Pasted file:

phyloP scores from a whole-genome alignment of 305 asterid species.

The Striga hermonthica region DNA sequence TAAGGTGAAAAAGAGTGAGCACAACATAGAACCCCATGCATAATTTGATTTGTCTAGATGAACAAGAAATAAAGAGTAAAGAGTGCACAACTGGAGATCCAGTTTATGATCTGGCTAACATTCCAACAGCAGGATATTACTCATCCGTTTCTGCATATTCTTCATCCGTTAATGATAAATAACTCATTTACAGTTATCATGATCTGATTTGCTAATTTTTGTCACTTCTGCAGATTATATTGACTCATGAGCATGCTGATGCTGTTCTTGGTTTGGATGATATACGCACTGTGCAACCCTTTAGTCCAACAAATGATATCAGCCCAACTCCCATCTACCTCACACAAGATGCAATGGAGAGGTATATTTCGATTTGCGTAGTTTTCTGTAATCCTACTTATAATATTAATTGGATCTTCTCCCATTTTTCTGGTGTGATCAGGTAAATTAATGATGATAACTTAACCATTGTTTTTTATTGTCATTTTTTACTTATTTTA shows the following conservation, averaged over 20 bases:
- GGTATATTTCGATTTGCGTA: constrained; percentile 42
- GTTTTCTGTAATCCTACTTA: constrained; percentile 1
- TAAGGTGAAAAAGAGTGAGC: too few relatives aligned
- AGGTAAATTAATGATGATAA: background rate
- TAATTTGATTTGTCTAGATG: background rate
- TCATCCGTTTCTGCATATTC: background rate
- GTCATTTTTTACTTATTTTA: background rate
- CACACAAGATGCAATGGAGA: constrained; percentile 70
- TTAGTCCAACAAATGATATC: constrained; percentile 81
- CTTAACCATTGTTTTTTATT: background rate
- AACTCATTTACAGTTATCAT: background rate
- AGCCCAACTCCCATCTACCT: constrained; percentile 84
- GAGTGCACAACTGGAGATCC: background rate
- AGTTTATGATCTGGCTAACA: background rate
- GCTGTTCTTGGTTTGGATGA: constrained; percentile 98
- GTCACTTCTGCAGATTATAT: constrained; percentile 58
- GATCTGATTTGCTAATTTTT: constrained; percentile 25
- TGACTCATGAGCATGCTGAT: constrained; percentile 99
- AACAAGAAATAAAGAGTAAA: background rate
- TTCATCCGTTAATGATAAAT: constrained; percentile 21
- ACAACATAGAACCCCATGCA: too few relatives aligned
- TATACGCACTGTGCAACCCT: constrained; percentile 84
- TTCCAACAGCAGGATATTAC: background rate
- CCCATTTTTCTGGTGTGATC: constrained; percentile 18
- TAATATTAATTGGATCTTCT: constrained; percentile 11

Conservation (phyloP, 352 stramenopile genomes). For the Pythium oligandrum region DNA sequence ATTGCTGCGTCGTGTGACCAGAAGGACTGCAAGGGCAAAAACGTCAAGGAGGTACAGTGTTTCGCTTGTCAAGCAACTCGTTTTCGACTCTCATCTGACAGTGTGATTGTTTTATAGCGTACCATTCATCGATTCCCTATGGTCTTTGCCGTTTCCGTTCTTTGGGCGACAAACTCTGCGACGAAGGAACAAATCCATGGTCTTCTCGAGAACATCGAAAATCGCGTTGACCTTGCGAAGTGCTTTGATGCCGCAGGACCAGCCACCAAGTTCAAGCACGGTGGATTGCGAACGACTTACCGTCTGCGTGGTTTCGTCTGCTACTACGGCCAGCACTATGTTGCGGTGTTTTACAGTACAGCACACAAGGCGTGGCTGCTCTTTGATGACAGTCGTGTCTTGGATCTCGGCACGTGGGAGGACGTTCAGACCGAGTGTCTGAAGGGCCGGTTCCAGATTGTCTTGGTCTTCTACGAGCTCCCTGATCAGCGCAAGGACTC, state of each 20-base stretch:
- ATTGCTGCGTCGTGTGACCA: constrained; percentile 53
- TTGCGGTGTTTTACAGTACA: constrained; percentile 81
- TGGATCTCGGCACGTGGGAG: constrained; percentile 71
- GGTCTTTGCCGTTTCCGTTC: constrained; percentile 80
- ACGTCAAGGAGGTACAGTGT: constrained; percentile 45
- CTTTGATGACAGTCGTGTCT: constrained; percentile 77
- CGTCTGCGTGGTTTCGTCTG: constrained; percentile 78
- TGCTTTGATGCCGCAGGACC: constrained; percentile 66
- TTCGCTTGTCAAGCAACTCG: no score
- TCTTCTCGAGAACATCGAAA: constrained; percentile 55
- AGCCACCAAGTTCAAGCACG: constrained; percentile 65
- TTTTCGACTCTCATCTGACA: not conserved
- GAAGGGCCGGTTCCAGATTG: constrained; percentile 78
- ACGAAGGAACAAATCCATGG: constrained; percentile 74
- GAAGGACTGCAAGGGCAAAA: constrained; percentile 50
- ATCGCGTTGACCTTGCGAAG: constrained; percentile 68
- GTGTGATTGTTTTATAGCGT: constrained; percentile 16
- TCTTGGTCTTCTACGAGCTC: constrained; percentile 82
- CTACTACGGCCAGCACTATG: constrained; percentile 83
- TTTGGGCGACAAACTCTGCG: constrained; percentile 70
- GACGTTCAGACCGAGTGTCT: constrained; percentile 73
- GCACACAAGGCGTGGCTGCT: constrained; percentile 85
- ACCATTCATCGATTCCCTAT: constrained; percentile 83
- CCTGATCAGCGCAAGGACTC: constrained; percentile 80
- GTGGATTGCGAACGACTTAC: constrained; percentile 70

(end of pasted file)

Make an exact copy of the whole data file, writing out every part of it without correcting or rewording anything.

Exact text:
phyloP scores from a whole-genome alignment of 305 asterid species.

The Striga hermonthica region DNA sequence TAAGGTGAAAAAGAGTGAGCACAACATAGAACCCCATGCATAATTTGATTTGTCTAGATGAACAAGAAATAAAGAGTAAAGAGTGCACAACTGGAGATCCAGTTTATGATCTGGCTAACATTCCAACAGCAGGATATTACTCATCCGTTTCTGCATATTCTTCATCCGTTAATGATAAATAACTCATTTACAGTTATCATGATCTGATTTGCTAATTTTTGTCACTTCTGCAGATTATATTGACTCATGAGCATGCTGATGCTGTTCTTGGTTTGGATGATATACGCACTGTGCAACCCTTTAGTCCAACAAATGATATCAGCCCAACTCCCATCTACCTCACACAAGATGCAATGGAGAGGTATATTTCGATTTGCGTAGTTTTCTGTAATCCTACTTATAATATTAATTGGATCTTCTCCCATTTTTCTGGTGTGATCAGGTAAATTAATGATGATAACTTAACCATTGTTTTTTATTGTCATTTTTTACTTATTTTA shows the following conservation, averaged over 20 bases:
- GGTATATTTCGATTTGCGTA: constrained; percentile 42
- GTTTTCTGTAATCCTACTTA: constrained; percentile 1
- TAAGGTGAAAAAGAGTGAGC: too few relatives aligned
- AGGTAAATTAATGATGATAA: background rate
- TAATTTGATTTGTCTAGATG: background rate
- TCATCCGTTTCTGCATATTC: background rate
- GTCATTTTTTACTTATTTTA: background rate
- CACACAAGATGCAATGGAGA: constrained; percentile 70
- TTAGTCCAACAAATGATATC: constrained; percentile 81
- CTTAACCATTGTTTTTTATT: background rate
- AACTCATTTACAGTTATCAT: background rate
- AGCCCAACTCCCATCTACCT: constrained; percentile 84
- GAGTGCACAACTGGAGATCC: background rate
- AGTTTATGATCTGGCTAACA: background rate
- GCTGTTCTTGGTTTGGATGA: constrained; percentile 98
- GTCACTTCTGCAGATTATAT: constrained; percentile 58
- GATCTGATTTGCTAATTTTT: constrained; percentile 25
- TGACTCATGAGCATGCTGAT: constrained; percentile 99
- AACAAGAAATAAAGAGTAAA: background rate
- TTCATCCGTTAATGATAAAT: constrained; percentile 21
- ACAACATAGAACCCCATGCA: too few relatives aligned
- TATACGCACTGTGCAACCCT: constrained; percentile 84
- TTCCAACAGCAGGATATTAC: background rate
- CCCATTTTTCTGGTGTGATC: constrained; percentile 18
- TAATATTAATTGGATCTTCT: constrained; percentile 11

Conservation (phyloP, 352 stramenopile genomes). For the Pythium oligandrum region DNA sequence ATTGCTGCGTCGTGTGACCAGAAGGACTGCAAGGGCAAAAACGTCAAGGAGGTACAGTGTTTCGCTTGTCAAGCAACTCGTTTTCGACTCTCATCTGACAGTGTGATTGTTTTATAGCGTACCATTCATCGATTCCCTATGGTCTTTGCCGTTTCCGTTCTTTGGGCGACAAACTCTGCGACGAAGGAACAAATCCATGGTCTTCTCGAGAACATCGAAAATCGCGTTGACCTTGCGAAGTGCTTTGATGCCGCAGGACCAGCCACCAAGTTCAAGCACGGTGGATTGCGAACGACTTACCGTCTGCGTGGTTTCGTCTGCTACTACGGCCAGCACTATGTTGCGGTGTTTTACAGTACAGCACACAAGGCGTGGCTGCTCTTTGATGACAGTCGTGTCTTGGATCTCGGCACGTGGGAGGACGTTCAGACCGAGTGTCTGAAGGGCCGGTTCCAGATTGTCTTGGTCTTCTACGAGCTCCCTGATCAGCGCAAGGACTC, state of each 20-base stretch:
- ATTGCTGCGTCGTGTGACCA: constrained; percentile 53
- TTGCGGTGTTTTACAGTACA: constrained; percentile 81
- TGGATCTCGGCACGTGGGAG: constrained; percentile 71
- GGTCTTTGCCGTTTCCGTTC: constrained; percentile 80
- ACGTCAAGGAGGTACAGTGT: constrained; percentile 45
- CTTTGATGACAGTCGTGTCT: constrained; percentile 77
- CGTCTGCGTGGTTTCGTCTG: constrained; percentile 78
- TGCTTTGATGCCGCAGGACC: constrained; percentile 66
- TTCGCTTGTCAAGCAACTCG: no score
- TCTTCTCGAGAACATCGAAA: constrained; percentile 55
- AGCCACCAAGTTCAAGCACG: constrained; percentile 65
- TTTTCGACTCTCATCTGACA: not conserved
- GAAGGGCCGGTTCCAGATTG: constrained; percentile 78
- ACGAAGGAACAAATCCATGG: constrained; percentile 74
- GAAGGACTGCAAGGGCAAAA: constrained; percentile 50
- ATCGCGTTGACCTTGCGAAG: constrained; percentile 68
- GTGTGATTGTTTTATAGCGT: constrained; percentile 16
- TCTTGGTCTTCTACGAGCTC: constrained; percentile 82
- CTACTACGGCCAGCACTATG: constrained; percentile 83
- TTTGGGCGACAAACTCTGCG: constrained; percentile 70
- GACGTTCAGACCGAGTGTCT: constrained; percentile 73
- GCACACAAGGCGTGGCTGCT: constrained; percentile 85
- ACCATTCATCGATTCCCTAT: constrained; percentile 83
- CCTGATCAGCGCAAGGACTC: constrained; percentile 80
- GTGGATTGCGAACGACTTAC: constrained; percentile 70